Pumpkinseed brittle

Many years ago I had a Home Economics teacher who took great glee in scaring a roomful of twelve year olds off ever entering a kitchen. Anything and everything was a source of potential death, disease or disfigurement in this most dangerous of rooms. She left me nervous of many things, but none more so than hot sugar. But Nigella’s recipe for pumpkinseed brittle sounded so delicious, I decided to apparently risk life and limb and try making caramel for the first time…

I was slightly disappointed to discover just how easy and safe this was. I added the water, sugar and cream of tartar to a non-stick pan and brought it to the boil, resisting the temptation to stir or poke at the lovely bubbles forming as the sugar melted. Ten minutes or so of watching the pot to see if it will boil followed, before the sugar mixture started to turn golden brown. Once it did I added my gorgeously green seeds and the few home-roasted ones I had from the pumpkin for the gnocchi and coated them well with the caramel mixture. I then poured this out onto a baking tray covered with baking parchment and spread it as evenly as I could and left it to cool. It looked glorious and no part of me had sustained burns of any kind!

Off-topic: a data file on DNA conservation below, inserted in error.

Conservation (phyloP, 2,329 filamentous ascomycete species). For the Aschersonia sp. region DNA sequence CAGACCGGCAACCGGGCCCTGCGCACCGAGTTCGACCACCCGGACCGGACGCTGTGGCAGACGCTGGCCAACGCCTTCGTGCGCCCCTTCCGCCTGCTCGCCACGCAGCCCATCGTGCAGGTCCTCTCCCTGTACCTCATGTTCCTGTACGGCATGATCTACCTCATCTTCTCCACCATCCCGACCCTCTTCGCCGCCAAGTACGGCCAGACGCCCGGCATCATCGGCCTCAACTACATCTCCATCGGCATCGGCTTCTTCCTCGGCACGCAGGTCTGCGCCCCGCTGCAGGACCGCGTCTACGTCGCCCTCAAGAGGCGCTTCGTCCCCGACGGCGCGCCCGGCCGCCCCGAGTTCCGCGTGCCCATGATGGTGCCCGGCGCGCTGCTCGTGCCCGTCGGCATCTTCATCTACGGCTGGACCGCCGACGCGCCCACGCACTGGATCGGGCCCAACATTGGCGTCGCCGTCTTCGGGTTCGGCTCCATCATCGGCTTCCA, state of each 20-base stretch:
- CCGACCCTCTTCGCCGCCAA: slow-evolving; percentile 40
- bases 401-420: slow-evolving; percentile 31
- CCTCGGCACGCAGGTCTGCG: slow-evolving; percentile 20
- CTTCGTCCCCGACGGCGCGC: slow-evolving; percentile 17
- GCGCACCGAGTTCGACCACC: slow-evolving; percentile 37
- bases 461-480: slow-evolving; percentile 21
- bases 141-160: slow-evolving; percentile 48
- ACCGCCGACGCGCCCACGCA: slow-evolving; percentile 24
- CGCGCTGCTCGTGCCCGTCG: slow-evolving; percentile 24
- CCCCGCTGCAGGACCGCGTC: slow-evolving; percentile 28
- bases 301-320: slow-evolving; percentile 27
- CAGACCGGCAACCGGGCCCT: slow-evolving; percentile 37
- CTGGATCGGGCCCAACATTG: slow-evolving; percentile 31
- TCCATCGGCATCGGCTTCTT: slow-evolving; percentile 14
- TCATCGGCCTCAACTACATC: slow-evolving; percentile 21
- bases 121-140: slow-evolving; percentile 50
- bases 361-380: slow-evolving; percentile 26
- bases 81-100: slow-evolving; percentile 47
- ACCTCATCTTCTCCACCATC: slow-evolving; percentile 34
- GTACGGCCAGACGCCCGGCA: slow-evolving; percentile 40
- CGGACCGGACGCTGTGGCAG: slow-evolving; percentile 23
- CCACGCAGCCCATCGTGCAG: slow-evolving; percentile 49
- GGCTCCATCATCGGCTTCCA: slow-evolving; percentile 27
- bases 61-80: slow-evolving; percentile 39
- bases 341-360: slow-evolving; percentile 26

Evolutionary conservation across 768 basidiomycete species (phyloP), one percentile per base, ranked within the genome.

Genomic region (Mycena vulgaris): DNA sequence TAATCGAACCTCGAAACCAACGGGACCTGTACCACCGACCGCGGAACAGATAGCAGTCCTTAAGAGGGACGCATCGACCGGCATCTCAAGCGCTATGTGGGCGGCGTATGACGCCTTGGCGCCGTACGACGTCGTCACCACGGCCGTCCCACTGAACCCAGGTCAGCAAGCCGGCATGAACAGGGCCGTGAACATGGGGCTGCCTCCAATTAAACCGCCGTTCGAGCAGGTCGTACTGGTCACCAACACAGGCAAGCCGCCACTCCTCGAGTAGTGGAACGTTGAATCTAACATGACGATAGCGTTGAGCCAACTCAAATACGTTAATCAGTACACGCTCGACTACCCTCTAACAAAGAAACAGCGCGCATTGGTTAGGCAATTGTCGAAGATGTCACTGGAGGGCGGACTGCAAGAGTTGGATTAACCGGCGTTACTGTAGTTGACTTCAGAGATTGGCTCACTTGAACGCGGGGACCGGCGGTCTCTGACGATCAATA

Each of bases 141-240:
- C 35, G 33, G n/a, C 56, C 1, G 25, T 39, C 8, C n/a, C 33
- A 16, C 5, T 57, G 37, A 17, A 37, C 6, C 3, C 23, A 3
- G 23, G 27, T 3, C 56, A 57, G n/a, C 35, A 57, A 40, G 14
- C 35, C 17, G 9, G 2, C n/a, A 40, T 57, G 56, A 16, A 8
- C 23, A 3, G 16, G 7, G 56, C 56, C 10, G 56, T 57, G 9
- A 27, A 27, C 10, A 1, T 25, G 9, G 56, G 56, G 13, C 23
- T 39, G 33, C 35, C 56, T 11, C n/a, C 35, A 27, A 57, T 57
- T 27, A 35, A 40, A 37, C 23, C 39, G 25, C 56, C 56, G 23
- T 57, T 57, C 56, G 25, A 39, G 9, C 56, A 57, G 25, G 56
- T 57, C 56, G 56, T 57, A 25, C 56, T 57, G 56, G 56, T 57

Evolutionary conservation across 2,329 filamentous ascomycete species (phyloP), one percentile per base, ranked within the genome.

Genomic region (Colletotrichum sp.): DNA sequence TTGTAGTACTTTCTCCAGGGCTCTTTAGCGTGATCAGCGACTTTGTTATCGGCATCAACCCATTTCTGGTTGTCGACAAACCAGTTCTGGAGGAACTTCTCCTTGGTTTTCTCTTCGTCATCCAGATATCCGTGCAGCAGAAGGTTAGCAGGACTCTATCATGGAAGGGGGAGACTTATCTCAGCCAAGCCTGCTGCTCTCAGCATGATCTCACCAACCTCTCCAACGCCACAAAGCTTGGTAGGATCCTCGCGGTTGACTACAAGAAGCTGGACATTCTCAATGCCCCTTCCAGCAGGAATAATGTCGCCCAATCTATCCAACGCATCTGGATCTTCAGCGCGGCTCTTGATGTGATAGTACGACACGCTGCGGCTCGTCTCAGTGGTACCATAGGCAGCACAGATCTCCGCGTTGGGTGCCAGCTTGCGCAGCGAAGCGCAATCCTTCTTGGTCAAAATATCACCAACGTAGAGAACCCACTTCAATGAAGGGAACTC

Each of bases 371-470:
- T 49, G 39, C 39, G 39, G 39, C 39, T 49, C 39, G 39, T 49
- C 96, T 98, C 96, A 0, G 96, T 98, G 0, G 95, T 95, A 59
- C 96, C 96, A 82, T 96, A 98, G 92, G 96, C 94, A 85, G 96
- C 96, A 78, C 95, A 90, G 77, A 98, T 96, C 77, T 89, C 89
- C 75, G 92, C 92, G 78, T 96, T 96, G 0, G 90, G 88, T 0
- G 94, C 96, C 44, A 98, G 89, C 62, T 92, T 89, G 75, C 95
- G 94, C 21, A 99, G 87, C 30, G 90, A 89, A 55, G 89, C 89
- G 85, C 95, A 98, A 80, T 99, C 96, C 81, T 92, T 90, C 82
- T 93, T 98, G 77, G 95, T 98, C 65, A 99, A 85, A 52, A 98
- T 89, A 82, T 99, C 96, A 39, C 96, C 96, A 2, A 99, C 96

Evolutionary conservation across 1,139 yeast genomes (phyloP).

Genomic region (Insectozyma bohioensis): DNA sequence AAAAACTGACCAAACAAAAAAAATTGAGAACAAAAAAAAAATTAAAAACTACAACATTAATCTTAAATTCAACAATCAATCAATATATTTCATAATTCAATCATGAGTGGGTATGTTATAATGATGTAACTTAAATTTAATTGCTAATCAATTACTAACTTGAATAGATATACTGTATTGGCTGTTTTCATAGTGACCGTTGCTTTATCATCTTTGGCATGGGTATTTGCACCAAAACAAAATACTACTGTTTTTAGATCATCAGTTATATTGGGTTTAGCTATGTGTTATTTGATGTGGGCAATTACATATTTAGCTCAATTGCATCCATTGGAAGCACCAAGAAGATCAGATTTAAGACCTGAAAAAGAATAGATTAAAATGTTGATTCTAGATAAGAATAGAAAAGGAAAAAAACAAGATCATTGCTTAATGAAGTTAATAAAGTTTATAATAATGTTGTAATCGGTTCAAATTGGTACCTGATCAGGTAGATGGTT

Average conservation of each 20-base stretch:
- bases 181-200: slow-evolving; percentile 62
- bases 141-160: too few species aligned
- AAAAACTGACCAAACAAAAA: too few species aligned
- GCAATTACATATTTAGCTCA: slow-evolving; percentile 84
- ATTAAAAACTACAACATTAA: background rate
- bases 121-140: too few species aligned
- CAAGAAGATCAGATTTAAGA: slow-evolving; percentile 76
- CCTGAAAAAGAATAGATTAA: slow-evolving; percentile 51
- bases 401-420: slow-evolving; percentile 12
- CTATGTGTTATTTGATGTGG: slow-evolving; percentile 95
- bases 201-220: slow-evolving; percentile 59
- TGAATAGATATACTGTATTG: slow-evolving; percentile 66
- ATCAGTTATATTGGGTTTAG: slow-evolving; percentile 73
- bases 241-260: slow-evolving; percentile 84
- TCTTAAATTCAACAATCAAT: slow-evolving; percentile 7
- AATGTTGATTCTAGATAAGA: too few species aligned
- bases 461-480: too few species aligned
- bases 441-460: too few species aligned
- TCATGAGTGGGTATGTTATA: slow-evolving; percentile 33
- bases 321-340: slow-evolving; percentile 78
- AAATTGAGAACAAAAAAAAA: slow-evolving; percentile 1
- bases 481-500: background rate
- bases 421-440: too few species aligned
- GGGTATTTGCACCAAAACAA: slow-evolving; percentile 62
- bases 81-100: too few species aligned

The brittle looked absolutely stunning with inviting nuggets of green gorgeousness nestled in shimmering sugar and it was torture to leave it long enough to set before sampling the crunchy deliciousness. Luckily the caramel set much more quickly than I expected and it was only about 2 hours before I could break a piece off and sample it. Unsurprisingly it is very sweet, but the oiliness and texture of the pumpkin seeds cut through and stop it being sickly. It made a delicious light (and appropriate) dessert after the pumpkin gnocchi.

This recipe (also found on page 131 on Feast) does make acres of brittle, but it keeps well kept somewhere cool and dark so it can be made well in advance if you don’t fancy getting scary with sugar around dinner guests! It is surprisingly easy to make and is a good route into playing around with molten sugar in the future. Between the crunchy texture of the brittle and my new desire to heat sugar, I don’t expect to have teeth for much longer!

Print Friendly, PDF & Email
1 reply

Trackbacks & Pingbacks

  1. […] I mentioned before, I am nervous about hot sugar and therefore I have never tried to make fudge or toffee before, but this recipe describes itself […]

Leave a Reply

Want to join the discussion?
Feel free to contribute!

Leave a Reply